Let’s detect the IoT search engines, from Fofa to Shodan | By Amitay Dan

Let’s detect the IoT search engines, from Fofa to Shodan 

Hunting the hunters is fun, but let’s starts from the background.

In this article, I will show how can we detect Shodan and Fofa user-agents, and who already made progress.

What do you know about Shodan Censys ZoomEye and Fofa ?

Those search engines are dedicated to map the Internet Of Things and other sensitive devices.

I like them very much, but I think they come with a price, everything being exposed at once, with no time to fix vulnerabilities. Legally, those scanner activities are against the ruling made by the Supreme Court of Israel, but let’s leave it for now to focus on the technical aspect.

What can you do in order to prevent an IoT search engine from leaking sensitive databases, and scanning exploited devices, like smart houses?

As we all know, nowadays, many houses are being connected to the internet,just like critical infrastructure and other devices that have connected to the internet for many years.

Now, it’s a race to the internet, even connected microwaves are being provided by Amazon so you can talk to Alexa everywhere.

Unlike Google, which is focusing mostly on websites, those search engines are dedicated to cataloging sensitive findings, connected devices, databases and other things we want to prevent from falling into the wrong hands.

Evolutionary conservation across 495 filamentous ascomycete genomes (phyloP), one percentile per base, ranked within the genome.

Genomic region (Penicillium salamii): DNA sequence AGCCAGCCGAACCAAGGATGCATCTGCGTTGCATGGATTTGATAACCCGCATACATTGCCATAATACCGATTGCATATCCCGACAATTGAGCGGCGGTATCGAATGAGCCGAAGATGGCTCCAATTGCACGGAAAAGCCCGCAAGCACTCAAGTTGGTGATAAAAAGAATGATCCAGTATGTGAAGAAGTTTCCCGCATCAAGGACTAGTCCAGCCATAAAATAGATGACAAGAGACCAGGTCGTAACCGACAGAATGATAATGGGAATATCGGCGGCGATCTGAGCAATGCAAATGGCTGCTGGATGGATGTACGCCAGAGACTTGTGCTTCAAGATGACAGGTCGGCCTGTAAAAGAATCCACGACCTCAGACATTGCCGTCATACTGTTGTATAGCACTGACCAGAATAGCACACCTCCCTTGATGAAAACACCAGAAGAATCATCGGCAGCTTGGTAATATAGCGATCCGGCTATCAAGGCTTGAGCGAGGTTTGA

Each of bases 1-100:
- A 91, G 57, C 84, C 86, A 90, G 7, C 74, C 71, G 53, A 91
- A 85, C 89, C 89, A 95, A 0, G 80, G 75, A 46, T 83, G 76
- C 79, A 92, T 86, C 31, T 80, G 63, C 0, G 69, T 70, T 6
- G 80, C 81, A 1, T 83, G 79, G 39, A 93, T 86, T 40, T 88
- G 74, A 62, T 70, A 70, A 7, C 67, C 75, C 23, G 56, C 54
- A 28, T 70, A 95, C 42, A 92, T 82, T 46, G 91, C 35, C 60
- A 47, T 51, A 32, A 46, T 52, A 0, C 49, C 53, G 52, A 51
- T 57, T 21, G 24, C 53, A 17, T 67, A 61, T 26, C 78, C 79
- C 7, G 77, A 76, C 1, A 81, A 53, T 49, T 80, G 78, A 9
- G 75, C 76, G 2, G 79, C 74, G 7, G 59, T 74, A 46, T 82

Is there any solution? Can we implement something in PLC or RTU to prevent IoT search engines from detecting and cataloging them?

What should smart house vendors do to protect users from those search engines?

Is it even legal to scan the house?

Today I had an interesting finding.

I was looking at errors in IoT search engine called Fofa, and realized something interesting.

It was saying:

E\x00\x00\x00\xffj\x04Host ‘*.*.*.*’ is not allowed to connect to this MySQL server

It was very interesting because I never saw anyone speaking about how to prevent those engines from entering houses. I did mention the legal aspect of it, but let’s forget about the law and keep digging.

After realizing that this is Fofa user-agent, I used Google to check if anyone mentioned this string before, none. Only Google was mapping Fofa activity in the wild.

So I was thinking, let’s see what Fofa has done before? How many times did it get blocked while using this string? Well, the numbers were very high, 840696 times.

Query: “E\x00\x00\x00\xffj\x04Host ‘*.*.*.*'”, Total results: 840696,took 4545 ms,mode: normal.

默认只显示一年内的数据,点击 all 链接查看所有。

Now I was thinking, what about Shodan, can we look for Shodan in the wild?

Googling this subject lead me to results from a website called “Webmaster World” and back in June 2016, someone shared information about Shodan’s strange behavior.

While reading the post, I gained user agents, which seems to be used by Shodan.

shodanscanprint

shodanscanprint(chr(49).chr(55).chr(73).chr(53).chr(51).chr(48).chr(86).chr(65).chr(117).chr(52))

g3shodanscanprint

Now I had dorks to hunt.

Then came new results

shodanscan’ls -la’

g3shodanscan’);ls -la;/*

g3shodanscan'{${print(chr(49).c

While analyzing the findings, I was thinking maybe it’s a start. Why don’t we build a database of IoT search engines, so developers can use it and try to prevent them from adding devices and sensitive data?

However, after some searching, I’ve realized that some researchers from the academic field, already made progress and published a research paper about this subject during the 2017 Ninth International Conference on Ubiquitous and Future Networks (ICUFN 2017).

The article name is “Abnormal Behavior-Based Detection of Shodan and Censys-Like Scanning”.

The researchers are  Seungwoon Lee; Seung-Hun Shin ; Byeong-hee Roh who are all based on South Korea.

Here is the abstract they wrote: